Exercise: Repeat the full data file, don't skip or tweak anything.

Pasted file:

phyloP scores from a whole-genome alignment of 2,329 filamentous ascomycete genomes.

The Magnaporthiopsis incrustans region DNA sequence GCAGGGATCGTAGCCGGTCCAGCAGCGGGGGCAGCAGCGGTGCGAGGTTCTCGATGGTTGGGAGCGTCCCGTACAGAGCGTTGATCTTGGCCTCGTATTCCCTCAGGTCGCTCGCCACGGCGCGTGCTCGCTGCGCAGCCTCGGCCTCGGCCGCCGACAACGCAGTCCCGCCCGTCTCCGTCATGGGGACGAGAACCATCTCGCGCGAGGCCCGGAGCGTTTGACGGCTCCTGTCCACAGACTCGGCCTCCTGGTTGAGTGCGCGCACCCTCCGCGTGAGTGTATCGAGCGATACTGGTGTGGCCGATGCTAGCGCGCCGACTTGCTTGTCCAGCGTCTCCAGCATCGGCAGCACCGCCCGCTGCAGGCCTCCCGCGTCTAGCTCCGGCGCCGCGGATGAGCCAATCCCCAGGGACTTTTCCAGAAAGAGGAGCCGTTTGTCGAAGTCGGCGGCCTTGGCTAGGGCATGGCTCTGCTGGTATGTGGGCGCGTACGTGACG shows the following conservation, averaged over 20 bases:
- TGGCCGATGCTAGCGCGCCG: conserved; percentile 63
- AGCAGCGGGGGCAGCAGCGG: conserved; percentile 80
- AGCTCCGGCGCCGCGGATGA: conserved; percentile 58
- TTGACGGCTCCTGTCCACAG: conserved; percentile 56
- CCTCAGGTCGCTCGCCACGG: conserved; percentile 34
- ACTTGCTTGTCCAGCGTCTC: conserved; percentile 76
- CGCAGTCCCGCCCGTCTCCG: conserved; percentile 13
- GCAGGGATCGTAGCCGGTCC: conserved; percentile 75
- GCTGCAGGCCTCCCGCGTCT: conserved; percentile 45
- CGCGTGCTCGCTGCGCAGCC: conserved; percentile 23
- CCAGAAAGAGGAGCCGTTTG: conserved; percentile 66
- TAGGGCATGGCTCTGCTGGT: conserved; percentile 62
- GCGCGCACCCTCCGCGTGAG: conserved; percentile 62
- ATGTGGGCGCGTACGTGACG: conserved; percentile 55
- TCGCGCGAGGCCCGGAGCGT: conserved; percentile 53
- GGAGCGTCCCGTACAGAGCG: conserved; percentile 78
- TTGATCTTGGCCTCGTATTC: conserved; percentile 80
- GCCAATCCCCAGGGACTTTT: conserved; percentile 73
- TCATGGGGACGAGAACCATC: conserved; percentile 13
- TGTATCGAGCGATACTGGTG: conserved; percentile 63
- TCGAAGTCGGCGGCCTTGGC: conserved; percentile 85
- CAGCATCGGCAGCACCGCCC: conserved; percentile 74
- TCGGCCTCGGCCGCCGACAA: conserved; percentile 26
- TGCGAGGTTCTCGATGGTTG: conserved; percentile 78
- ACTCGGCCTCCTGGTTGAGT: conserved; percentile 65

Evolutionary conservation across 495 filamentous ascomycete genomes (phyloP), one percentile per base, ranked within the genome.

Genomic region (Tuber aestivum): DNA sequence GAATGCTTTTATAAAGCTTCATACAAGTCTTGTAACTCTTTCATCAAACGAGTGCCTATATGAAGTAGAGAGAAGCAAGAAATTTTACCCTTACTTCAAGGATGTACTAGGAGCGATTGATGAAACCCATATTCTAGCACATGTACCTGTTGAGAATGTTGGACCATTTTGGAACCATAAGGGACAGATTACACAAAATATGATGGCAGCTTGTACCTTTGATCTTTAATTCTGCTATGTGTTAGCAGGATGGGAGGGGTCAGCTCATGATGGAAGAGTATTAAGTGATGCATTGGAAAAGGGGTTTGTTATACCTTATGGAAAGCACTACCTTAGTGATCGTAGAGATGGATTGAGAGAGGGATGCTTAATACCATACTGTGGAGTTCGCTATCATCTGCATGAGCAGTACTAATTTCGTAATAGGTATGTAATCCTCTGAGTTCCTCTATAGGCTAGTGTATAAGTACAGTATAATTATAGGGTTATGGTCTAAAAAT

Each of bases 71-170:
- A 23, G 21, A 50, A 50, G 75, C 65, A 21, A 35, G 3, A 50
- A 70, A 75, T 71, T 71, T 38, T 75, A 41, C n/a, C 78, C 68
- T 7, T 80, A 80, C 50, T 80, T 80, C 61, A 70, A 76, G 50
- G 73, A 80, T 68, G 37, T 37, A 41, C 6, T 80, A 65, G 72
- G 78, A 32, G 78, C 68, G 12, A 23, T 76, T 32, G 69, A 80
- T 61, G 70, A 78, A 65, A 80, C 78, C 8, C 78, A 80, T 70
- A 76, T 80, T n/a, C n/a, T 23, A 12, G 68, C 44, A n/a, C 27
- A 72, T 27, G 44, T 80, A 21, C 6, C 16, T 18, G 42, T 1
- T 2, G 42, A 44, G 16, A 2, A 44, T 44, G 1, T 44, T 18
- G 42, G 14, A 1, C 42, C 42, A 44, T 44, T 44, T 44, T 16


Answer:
phyloP scores from a whole-genome alignment of 2,329 filamentous ascomycete genomes.

The Magnaporthiopsis incrustans region DNA sequence GCAGGGATCGTAGCCGGTCCAGCAGCGGGGGCAGCAGCGGTGCGAGGTTCTCGATGGTTGGGAGCGTCCCGTACAGAGCGTTGATCTTGGCCTCGTATTCCCTCAGGTCGCTCGCCACGGCGCGTGCTCGCTGCGCAGCCTCGGCCTCGGCCGCCGACAACGCAGTCCCGCCCGTCTCCGTCATGGGGACGAGAACCATCTCGCGCGAGGCCCGGAGCGTTTGACGGCTCCTGTCCACAGACTCGGCCTCCTGGTTGAGTGCGCGCACCCTCCGCGTGAGTGTATCGAGCGATACTGGTGTGGCCGATGCTAGCGCGCCGACTTGCTTGTCCAGCGTCTCCAGCATCGGCAGCACCGCCCGCTGCAGGCCTCCCGCGTCTAGCTCCGGCGCCGCGGATGAGCCAATCCCCAGGGACTTTTCCAGAAAGAGGAGCCGTTTGTCGAAGTCGGCGGCCTTGGCTAGGGCATGGCTCTGCTGGTATGTGGGCGCGTACGTGACG shows the following conservation, averaged over 20 bases:
- TGGCCGATGCTAGCGCGCCG: conserved; percentile 63
- AGCAGCGGGGGCAGCAGCGG: conserved; percentile 80
- AGCTCCGGCGCCGCGGATGA: conserved; percentile 58
- TTGACGGCTCCTGTCCACAG: conserved; percentile 56
- CCTCAGGTCGCTCGCCACGG: conserved; percentile 34
- ACTTGCTTGTCCAGCGTCTC: conserved; percentile 76
- CGCAGTCCCGCCCGTCTCCG: conserved; percentile 13
- GCAGGGATCGTAGCCGGTCC: conserved; percentile 75
- GCTGCAGGCCTCCCGCGTCT: conserved; percentile 45
- CGCGTGCTCGCTGCGCAGCC: conserved; percentile 23
- CCAGAAAGAGGAGCCGTTTG: conserved; percentile 66
- TAGGGCATGGCTCTGCTGGT: conserved; percentile 62
- GCGCGCACCCTCCGCGTGAG: conserved; percentile 62
- ATGTGGGCGCGTACGTGACG: conserved; percentile 55
- TCGCGCGAGGCCCGGAGCGT: conserved; percentile 53
- GGAGCGTCCCGTACAGAGCG: conserved; percentile 78
- TTGATCTTGGCCTCGTATTC: conserved; percentile 80
- GCCAATCCCCAGGGACTTTT: conserved; percentile 73
- TCATGGGGACGAGAACCATC: conserved; percentile 13
- TGTATCGAGCGATACTGGTG: conserved; percentile 63
- TCGAAGTCGGCGGCCTTGGC: conserved; percentile 85
- CAGCATCGGCAGCACCGCCC: conserved; percentile 74
- TCGGCCTCGGCCGCCGACAA: conserved; percentile 26
- TGCGAGGTTCTCGATGGTTG: conserved; percentile 78
- ACTCGGCCTCCTGGTTGAGT: conserved; percentile 65

Evolutionary conservation across 495 filamentous ascomycete genomes (phyloP), one percentile per base, ranked within the genome.

Genomic region (Tuber aestivum): DNA sequence GAATGCTTTTATAAAGCTTCATACAAGTCTTGTAACTCTTTCATCAAACGAGTGCCTATATGAAGTAGAGAGAAGCAAGAAATTTTACCCTTACTTCAAGGATGTACTAGGAGCGATTGATGAAACCCATATTCTAGCACATGTACCTGTTGAGAATGTTGGACCATTTTGGAACCATAAGGGACAGATTACACAAAATATGATGGCAGCTTGTACCTTTGATCTTTAATTCTGCTATGTGTTAGCAGGATGGGAGGGGTCAGCTCATGATGGAAGAGTATTAAGTGATGCATTGGAAAAGGGGTTTGTTATACCTTATGGAAAGCACTACCTTAGTGATCGTAGAGATGGATTGAGAGAGGGATGCTTAATACCATACTGTGGAGTTCGCTATCATCTGCATGAGCAGTACTAATTTCGTAATAGGTATGTAATCCTCTGAGTTCCTCTATAGGCTAGTGTATAAGTACAGTATAATTATAGGGTTATGGTCTAAAAAT

Each of bases 71-170:
- A 23, G 21, A 50, A 50, G 75, C 65, A 21, A 35, G 3, A 50
- A 70, A 75, T 71, T 71, T 38, T 75, A 41, C n/a, C 78, C 68
- T 7, T 80, A 80, C 50, T 80, T 80, C 61, A 70, A 76, G 50
- G 73, A 80, T 68, G 37, T 37, A 41, C 6, T 80, A 65, G 72
- G 78, A 32, G 78, C 68, G 12, A 23, T 76, T 32, G 69, A 80
- T 61, G 70, A 78, A 65, A 80, C 78, C 8, C 78, A 80, T 70
- A 76, T 80, T n/a, C n/a, T 23, A 12, G 68, C 44, A n/a, C 27
- A 72, T 27, G 44, T 80, A 21, C 6, C 16, T 18, G 42, T 1
- T 2, G 42, A 44, G 16, A 2, A 44, T 44, G 1, T 44, T 18
- G 42, G 14, A 1, C 42, C 42, A 44, T 44, T 44, T 44, T 16